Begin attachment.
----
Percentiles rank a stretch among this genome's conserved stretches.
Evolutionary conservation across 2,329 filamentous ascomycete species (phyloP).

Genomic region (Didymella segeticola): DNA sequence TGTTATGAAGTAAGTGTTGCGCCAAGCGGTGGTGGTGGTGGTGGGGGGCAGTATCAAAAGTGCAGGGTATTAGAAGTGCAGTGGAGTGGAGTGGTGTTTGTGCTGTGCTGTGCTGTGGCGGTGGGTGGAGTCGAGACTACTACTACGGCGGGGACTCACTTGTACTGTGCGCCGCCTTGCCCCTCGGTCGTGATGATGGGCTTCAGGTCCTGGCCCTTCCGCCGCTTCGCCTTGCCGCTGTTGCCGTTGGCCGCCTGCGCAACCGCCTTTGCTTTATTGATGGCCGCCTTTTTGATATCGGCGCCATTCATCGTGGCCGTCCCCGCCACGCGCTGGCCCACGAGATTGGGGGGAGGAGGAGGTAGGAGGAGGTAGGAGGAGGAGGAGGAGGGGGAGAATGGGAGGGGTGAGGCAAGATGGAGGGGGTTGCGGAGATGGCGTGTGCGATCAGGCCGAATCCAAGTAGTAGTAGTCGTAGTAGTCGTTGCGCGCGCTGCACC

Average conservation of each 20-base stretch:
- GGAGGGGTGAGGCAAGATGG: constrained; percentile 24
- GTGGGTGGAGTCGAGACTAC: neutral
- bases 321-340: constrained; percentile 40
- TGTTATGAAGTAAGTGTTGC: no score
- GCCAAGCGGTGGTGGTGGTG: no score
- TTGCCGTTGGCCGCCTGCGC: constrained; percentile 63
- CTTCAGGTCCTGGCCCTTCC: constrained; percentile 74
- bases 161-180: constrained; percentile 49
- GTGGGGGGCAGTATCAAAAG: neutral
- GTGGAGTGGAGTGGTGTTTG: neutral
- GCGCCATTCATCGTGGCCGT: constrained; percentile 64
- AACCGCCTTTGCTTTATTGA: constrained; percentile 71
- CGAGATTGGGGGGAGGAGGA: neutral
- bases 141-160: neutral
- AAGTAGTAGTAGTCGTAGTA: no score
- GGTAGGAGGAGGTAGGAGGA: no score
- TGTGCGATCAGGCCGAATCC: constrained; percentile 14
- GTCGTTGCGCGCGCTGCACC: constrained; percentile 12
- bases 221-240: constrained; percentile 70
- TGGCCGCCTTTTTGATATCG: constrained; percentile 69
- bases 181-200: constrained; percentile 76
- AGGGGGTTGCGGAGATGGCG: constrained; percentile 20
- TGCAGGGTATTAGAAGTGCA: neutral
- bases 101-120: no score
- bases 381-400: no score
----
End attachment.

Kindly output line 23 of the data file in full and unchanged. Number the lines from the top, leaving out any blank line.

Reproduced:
- bases 221-240: constrained; percentile 70